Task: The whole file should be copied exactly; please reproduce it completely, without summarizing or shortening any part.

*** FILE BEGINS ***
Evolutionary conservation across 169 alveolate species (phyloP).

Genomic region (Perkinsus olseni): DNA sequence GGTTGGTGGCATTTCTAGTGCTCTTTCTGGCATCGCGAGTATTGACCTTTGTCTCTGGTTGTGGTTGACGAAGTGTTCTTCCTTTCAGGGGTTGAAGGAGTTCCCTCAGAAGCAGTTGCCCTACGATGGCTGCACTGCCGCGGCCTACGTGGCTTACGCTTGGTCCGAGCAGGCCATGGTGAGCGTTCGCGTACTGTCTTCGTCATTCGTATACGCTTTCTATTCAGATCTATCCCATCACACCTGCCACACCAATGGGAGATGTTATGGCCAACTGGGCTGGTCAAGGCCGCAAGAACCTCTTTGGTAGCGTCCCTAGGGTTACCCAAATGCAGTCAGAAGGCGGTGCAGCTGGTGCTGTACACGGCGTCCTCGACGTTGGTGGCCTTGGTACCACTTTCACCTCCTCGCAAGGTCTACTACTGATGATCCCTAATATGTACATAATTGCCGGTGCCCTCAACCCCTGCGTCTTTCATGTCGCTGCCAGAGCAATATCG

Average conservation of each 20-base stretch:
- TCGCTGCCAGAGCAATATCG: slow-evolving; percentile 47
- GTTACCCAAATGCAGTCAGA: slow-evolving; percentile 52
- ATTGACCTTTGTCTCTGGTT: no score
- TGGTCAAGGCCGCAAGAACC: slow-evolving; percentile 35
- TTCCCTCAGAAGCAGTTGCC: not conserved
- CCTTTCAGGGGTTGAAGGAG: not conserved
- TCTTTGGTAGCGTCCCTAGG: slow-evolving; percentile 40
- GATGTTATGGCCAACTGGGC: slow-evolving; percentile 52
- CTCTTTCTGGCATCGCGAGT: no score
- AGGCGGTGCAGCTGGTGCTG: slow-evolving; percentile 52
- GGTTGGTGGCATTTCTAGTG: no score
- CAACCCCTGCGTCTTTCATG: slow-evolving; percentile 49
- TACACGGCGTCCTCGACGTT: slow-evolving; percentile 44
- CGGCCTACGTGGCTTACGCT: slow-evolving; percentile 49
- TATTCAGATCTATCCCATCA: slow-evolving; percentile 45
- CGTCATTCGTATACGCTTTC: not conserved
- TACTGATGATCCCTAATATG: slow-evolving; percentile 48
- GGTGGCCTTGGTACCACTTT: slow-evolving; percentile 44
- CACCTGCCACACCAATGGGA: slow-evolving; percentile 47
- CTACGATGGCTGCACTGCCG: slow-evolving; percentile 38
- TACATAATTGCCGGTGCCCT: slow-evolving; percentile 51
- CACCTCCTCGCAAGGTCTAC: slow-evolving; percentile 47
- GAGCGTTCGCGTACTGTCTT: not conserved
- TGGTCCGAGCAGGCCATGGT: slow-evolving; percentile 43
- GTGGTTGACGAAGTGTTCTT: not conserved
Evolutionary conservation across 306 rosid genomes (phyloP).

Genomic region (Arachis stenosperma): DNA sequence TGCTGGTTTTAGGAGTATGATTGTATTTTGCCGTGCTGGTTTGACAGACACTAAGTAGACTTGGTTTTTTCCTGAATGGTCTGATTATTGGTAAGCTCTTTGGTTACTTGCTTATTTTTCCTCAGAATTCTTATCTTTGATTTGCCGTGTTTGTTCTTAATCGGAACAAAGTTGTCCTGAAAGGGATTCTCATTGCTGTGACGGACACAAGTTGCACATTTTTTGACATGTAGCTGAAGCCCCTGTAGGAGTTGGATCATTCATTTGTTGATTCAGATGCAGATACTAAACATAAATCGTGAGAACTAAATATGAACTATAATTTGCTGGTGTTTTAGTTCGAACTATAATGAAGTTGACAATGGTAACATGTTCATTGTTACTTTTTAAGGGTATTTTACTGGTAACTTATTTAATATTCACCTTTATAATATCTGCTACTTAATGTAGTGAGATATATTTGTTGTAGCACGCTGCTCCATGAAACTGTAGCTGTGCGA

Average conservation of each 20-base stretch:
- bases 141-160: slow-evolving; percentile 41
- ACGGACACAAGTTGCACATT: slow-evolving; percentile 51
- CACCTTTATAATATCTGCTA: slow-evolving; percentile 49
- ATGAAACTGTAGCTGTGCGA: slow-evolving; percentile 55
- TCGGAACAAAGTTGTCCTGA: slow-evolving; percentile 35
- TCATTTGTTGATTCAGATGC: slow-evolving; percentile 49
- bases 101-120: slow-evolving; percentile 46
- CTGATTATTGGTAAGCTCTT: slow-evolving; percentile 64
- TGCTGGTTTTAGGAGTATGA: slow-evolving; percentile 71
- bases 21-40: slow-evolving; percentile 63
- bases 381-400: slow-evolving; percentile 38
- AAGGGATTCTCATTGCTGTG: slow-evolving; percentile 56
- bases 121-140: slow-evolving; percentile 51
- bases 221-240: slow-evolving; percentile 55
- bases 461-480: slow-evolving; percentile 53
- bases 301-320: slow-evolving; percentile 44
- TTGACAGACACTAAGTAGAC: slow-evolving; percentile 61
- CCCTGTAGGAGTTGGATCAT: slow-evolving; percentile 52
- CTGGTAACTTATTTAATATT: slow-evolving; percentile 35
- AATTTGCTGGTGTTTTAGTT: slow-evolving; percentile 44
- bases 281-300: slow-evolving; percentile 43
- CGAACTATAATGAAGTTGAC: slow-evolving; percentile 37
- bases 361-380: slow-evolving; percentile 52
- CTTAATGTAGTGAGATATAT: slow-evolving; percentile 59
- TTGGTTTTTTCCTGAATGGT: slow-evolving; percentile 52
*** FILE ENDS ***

Evolutionary conservation across 169 alveolate species (phyloP).

Genomic region (Perkinsus olseni): DNA sequence GGTTGGTGGCATTTCTAGTGCTCTTTCTGGCATCGCGAGTATTGACCTTTGTCTCTGGTTGTGGTTGACGAAGTGTTCTTCCTTTCAGGGGTTGAAGGAGTTCCCTCAGAAGCAGTTGCCCTACGATGGCTGCACTGCCGCGGCCTACGTGGCTTACGCTTGGTCCGAGCAGGCCATGGTGAGCGTTCGCGTACTGTCTTCGTCATTCGTATACGCTTTCTATTCAGATCTATCCCATCACACCTGCCACACCAATGGGAGATGTTATGGCCAACTGGGCTGGTCAAGGCCGCAAGAACCTCTTTGGTAGCGTCCCTAGGGTTACCCAAATGCAGTCAGAAGGCGGTGCAGCTGGTGCTGTACACGGCGTCCTCGACGTTGGTGGCCTTGGTACCACTTTCACCTCCTCGCAAGGTCTACTACTGATGATCCCTAATATGTACATAATTGCCGGTGCCCTCAACCCCTGCGTCTTTCATGTCGCTGCCAGAGCAATATCG

Average conservation of each 20-base stretch:
- TCGCTGCCAGAGCAATATCG: slow-evolving; percentile 47
- GTTACCCAAATGCAGTCAGA: slow-evolving; percentile 52
- ATTGACCTTTGTCTCTGGTT: no score
- TGGTCAAGGCCGCAAGAACC: slow-evolving; percentile 35
- TTCCCTCAGAAGCAGTTGCC: not conserved
- CCTTTCAGGGGTTGAAGGAG: not conserved
- TCTTTGGTAGCGTCCCTAGG: slow-evolving; percentile 40
- GATGTTATGGCCAACTGGGC: slow-evolving; percentile 52
- CTCTTTCTGGCATCGCGAGT: no score
- AGGCGGTGCAGCTGGTGCTG: slow-evolving; percentile 52
- GGTTGGTGGCATTTCTAGTG: no score
- CAACCCCTGCGTCTTTCATG: slow-evolving; percentile 49
- TACACGGCGTCCTCGACGTT: slow-evolving; percentile 44
- CGGCCTACGTGGCTTACGCT: slow-evolving; percentile 49
- TATTCAGATCTATCCCATCA: slow-evolving; percentile 45
- CGTCATTCGTATACGCTTTC: not conserved
- TACTGATGATCCCTAATATG: slow-evolving; percentile 48
- GGTGGCCTTGGTACCACTTT: slow-evolving; percentile 44
- CACCTGCCACACCAATGGGA: slow-evolving; percentile 47
- CTACGATGGCTGCACTGCCG: slow-evolving; percentile 38
- TACATAATTGCCGGTGCCCT: slow-evolving; percentile 51
- CACCTCCTCGCAAGGTCTAC: slow-evolving; percentile 47
- GAGCGTTCGCGTACTGTCTT: not conserved
- TGGTCCGAGCAGGCCATGGT: slow-evolving; percentile 43
- GTGGTTGACGAAGTGTTCTT: not conserved
Evolutionary conservation across 306 rosid genomes (phyloP).

Genomic region (Arachis stenosperma): DNA sequence TGCTGGTTTTAGGAGTATGATTGTATTTTGCCGTGCTGGTTTGACAGACACTAAGTAGACTTGGTTTTTTCCTGAATGGTCTGATTATTGGTAAGCTCTTTGGTTACTTGCTTATTTTTCCTCAGAATTCTTATCTTTGATTTGCCGTGTTTGTTCTTAATCGGAACAAAGTTGTCCTGAAAGGGATTCTCATTGCTGTGACGGACACAAGTTGCACATTTTTTGACATGTAGCTGAAGCCCCTGTAGGAGTTGGATCATTCATTTGTTGATTCAGATGCAGATACTAAACATAAATCGTGAGAACTAAATATGAACTATAATTTGCTGGTGTTTTAGTTCGAACTATAATGAAGTTGACAATGGTAACATGTTCATTGTTACTTTTTAAGGGTATTTTACTGGTAACTTATTTAATATTCACCTTTATAATATCTGCTACTTAATGTAGTGAGATATATTTGTTGTAGCACGCTGCTCCATGAAACTGTAGCTGTGCGA

Average conservation of each 20-base stretch:
- bases 141-160: slow-evolving; percentile 41
- ACGGACACAAGTTGCACATT: slow-evolving; percentile 51
- CACCTTTATAATATCTGCTA: slow-evolving; percentile 49
- ATGAAACTGTAGCTGTGCGA: slow-evolving; percentile 55
- TCGGAACAAAGTTGTCCTGA: slow-evolving; percentile 35
- TCATTTGTTGATTCAGATGC: slow-evolving; percentile 49
- bases 101-120: slow-evolving; percentile 46
- CTGATTATTGGTAAGCTCTT: slow-evolving; percentile 64
- TGCTGGTTTTAGGAGTATGA: slow-evolving; percentile 71
- bases 21-40: slow-evolving; percentile 63
- bases 381-400: slow-evolving; percentile 38
- AAGGGATTCTCATTGCTGTG: slow-evolving; percentile 56
- bases 121-140: slow-evolving; percentile 51
- bases 221-240: slow-evolving; percentile 55
- bases 461-480: slow-evolving; percentile 53
- bases 301-320: slow-evolving; percentile 44
- TTGACAGACACTAAGTAGAC: slow-evolving; percentile 61
- CCCTGTAGGAGTTGGATCAT: slow-evolving; percentile 52
- CTGGTAACTTATTTAATATT: slow-evolving; percentile 35
- AATTTGCTGGTGTTTTAGTT: slow-evolving; percentile 44
- bases 281-300: slow-evolving; percentile 43
- CGAACTATAATGAAGTTGAC: slow-evolving; percentile 37
- bases 361-380: slow-evolving; percentile 52
- CTTAATGTAGTGAGATATAT: slow-evolving; percentile 59
- TTGGTTTTTTCCTGAATGGT: slow-evolving; percentile 52